Tirza True Latimer (2016) writes, ‘What if there are no documents, or the documents have been expurgated, sealed or destroyed? Contending with historical erasure places special demands on feminist and queer researcher. They must view gaps, absences, and apparitions as historically consequential’ (93). Tina Takamoto, through her performance video ‘Looking for Jiro,’ (2011) sheds light on how queer archive can be approached. She creates an ‘alternative campy world in which Onuma can dream of musclemen as a way to keep his queer imaginary alive’ (2013, 57). Takamoto’s intervention shows engaging with the queer archive (as opposed to mainstream or nationalist archive) is not only engaging with what happened in the past, but also paying attention to archive’s potentials in seeing how the past affects the present and future. By doing so, she challenges the linearity of ways history is written and recorded and shows how suppressed/ erased past can be redeemed for queer imagination and world making in the present and for the future.
The article, along with many other things and narratives, emerge as queer artifact in the present moment for me (the queer writer, the queer researcher), given how it was erased from the digital space and in tandem the public consciousness. Erasures of different forms, and the role of the archive are thus important methodological questions and concerns for my scholarly activist project. The removal of the article from the online space speaks to ways LGBT individuals tried to temporarily erase themselves due to safety. Several other online pages of LGBT projects were also brought down. Safety, as opposed to visibility emerged as a core concern for LGBT activists located in Bangladesh.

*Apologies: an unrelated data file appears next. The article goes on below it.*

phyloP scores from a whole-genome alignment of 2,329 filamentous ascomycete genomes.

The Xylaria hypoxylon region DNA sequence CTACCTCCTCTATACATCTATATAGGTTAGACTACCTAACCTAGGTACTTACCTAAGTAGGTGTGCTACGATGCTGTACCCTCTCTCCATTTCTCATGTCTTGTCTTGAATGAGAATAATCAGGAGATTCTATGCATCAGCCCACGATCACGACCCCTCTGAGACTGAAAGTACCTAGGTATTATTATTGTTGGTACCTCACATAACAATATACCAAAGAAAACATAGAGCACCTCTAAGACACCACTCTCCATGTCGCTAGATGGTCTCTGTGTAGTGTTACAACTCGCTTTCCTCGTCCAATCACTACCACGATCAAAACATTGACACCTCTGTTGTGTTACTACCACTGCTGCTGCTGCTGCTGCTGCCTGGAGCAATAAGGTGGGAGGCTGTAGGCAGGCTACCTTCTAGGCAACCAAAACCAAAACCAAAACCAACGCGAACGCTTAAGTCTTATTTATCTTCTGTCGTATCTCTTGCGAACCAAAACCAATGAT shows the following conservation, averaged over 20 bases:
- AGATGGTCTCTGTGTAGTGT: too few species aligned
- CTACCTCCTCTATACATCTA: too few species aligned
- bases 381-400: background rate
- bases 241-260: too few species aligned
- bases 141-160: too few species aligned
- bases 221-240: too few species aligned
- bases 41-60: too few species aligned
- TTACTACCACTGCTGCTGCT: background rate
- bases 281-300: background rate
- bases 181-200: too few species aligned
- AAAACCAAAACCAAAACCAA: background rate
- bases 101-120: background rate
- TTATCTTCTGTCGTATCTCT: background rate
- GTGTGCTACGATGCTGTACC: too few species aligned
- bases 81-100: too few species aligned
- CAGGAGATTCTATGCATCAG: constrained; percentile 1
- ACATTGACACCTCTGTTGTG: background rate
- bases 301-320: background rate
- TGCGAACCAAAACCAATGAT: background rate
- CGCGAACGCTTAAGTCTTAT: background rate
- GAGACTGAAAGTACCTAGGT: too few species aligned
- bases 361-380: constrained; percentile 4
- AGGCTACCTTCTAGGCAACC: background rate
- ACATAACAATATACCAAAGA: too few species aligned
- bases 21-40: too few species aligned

Between the years 2014 -2016, LGBT activism particularly centered on homosexual identities gained a prominent and positive kind of visibility in the public. Roopbaan, the first ever LGBT themed magazine was published; two pride marches or rainbow rallies by Roopbaan took place- one in 2014, then in 2015 during the Bengali New Year; Project Dhee happened, which was a comic flash card series about a lesbian woman by Boys of Bangladesh (BoB)- the oldest running and the largest network of self-identified Bangladeshi gay men living in the country and abroad- now called Oboyob (which means outline or shape); the comic was inaugurated at a public event in the British Council; Jadur Shohor, advertised as the ‘country’s first gay stage drama’ was written and performed at the venue of a public library auditorium; Rupongthi, a book on LGBT poems was published by a mainstream publishing housing and being sold at the international book fair. These projects, initiatives and activist works were not only public, but they also had an informational, educational and sensitizing attribute about them. Through creative usage of narratives, poetry, comic strip, magazines, research and educational courses, LGBT issues, particularly sexuality issues, were emerging as sites of resistance in the face of heteronormativity of Bengali society.